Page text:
Writing a cheque is just the first step in a philanthropic journey. Impactful giving is a multidimensional activity that is different for each philanthropist, shaped in part by his or her unique giving philosophy, life experience, time availability, social interests and goals. – Bain Philanthropy Report, 2017
Philanthropy has been on an upswing in India for the last 5 years. There is a discord in the financial resources required to fulfill the Sustainable Development Goals, charities and philanthropic organisations need to step beyond their traditional domain of giving help to funding problem-solvers to bridge this gap. But, that’s not all. Bain’s Philanthropy report points towards the emergence of a new entity in the fundraising space – the Individual Philanthropist.
Difference Between Giving And Empowering
Many of us donate our old clothes to an NGOs or donate money to the poor or sponsor a meal for the hungry during a special event in the family and such. Given a chance most of the individual donors like you and me would like to do some social good. The feeling of helping someone is immensely satisfying and is surely gaining popular consciousness. The Individual Philanthropist is emerging.
Giving and empowering are fundamentally different. Empowering typically starts where giving ends. Giving is a mere transaction of transferring help and resources from the privileged to the underprivileged. Empowering is the active engagement of the haves in the well-being of the have-nots. When you empower someone you take specific interest in creating and sustaining positive impact in the life of the target beneficiary. You don’t just write off a check, blissfully unaware of whether it’s actually helping a person or a community at the end of the day. For example, donating your old books and clothes to collection center of an NGO is giving, while sponsoring a particular poor child’s education is empowering.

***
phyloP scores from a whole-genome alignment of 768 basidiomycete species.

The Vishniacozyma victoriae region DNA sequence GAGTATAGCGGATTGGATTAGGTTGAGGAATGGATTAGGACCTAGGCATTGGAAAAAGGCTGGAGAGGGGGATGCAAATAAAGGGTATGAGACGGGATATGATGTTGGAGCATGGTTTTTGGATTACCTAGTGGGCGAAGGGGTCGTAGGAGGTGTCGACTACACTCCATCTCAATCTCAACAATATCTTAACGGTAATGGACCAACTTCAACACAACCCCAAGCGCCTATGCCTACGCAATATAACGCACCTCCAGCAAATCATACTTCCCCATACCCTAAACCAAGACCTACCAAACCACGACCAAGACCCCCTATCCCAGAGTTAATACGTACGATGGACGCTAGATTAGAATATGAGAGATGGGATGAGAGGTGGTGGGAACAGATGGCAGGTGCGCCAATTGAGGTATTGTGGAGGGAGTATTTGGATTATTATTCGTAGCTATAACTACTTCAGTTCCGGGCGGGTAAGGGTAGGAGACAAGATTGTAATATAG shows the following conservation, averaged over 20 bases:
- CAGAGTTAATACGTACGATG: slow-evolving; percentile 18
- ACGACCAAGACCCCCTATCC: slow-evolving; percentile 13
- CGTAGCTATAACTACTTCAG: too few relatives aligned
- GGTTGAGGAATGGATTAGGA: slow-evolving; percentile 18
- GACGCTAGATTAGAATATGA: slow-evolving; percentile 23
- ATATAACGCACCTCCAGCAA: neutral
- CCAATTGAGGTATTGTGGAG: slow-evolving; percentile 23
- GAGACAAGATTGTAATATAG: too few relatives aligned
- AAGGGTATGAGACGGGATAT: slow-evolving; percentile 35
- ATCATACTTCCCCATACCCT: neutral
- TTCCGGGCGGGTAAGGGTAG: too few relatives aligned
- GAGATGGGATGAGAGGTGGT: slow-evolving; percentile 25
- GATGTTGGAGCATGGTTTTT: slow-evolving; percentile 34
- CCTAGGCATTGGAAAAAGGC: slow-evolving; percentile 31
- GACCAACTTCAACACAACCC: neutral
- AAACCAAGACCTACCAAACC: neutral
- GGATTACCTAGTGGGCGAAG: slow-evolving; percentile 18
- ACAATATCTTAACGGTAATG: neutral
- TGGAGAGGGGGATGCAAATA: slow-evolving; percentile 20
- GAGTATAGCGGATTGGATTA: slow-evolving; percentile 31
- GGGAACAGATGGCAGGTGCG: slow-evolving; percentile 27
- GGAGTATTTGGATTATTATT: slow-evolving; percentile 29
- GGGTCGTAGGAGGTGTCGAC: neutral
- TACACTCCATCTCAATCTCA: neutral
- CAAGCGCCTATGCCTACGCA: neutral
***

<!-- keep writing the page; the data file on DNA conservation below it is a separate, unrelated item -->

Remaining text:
Many a time devotees sponsor meals at temples like Tirupathi or Siddhivanayak. Their intent is noble and commendable, but does this solve the problem of hunger? Does a single meal make a difference in the real sense in the life of the hungry? Has the number of people who go to bed hungry, come down even a little bit?
In reality, their problem of hunger gets sorted for a day, for a single meal. After that they are back to the streets, hunting for food and sleeping with empty bellies. Would it not be better to address the root cause of their hunger instead?
Giving is not Enough
We as a country are grappling with socio-economic issues like lack of education, limited access to healthcare, hunger, water and sanitation, lack of sustainable livelihood, that need to be solved. Donations and charitable contributions will only provide a momentary solution, but if you have the desire, why not go an extra mile to make a marked difference?
One of the easiest ways to empower is to buy products made by artisans and underprivileged persons. More motivated individuals can spend their time teaching children through organizations like Teach For India or Robin hood Academy. When you know ‘Who’ and ‘How’ someone benefits from your intervention, that’s when you can be sure that you are empowering.
Am I Giving or Empowering?
People at the BOP don’t need freebies or charity. They need opportunities to live a life of dignity and fulfillment. When we give, we are in a certain way just thinking of silencing our conscience saying ‘OK. I have done my part by donating money, now let them figure it out.’ NO. It doesn’t stop there. While giving solves their problem for the time being, why not go an extra mile and empower them, in the long run? As able citizens, blessed with comforts, money and the ability to think beyond just ourselves, it is our moral duty to empower, bring in the light to new life and help people with the means to sustain themselves in the long run.
So, the next time you donate something, ask yourself – ‘Am I giving or empowering?’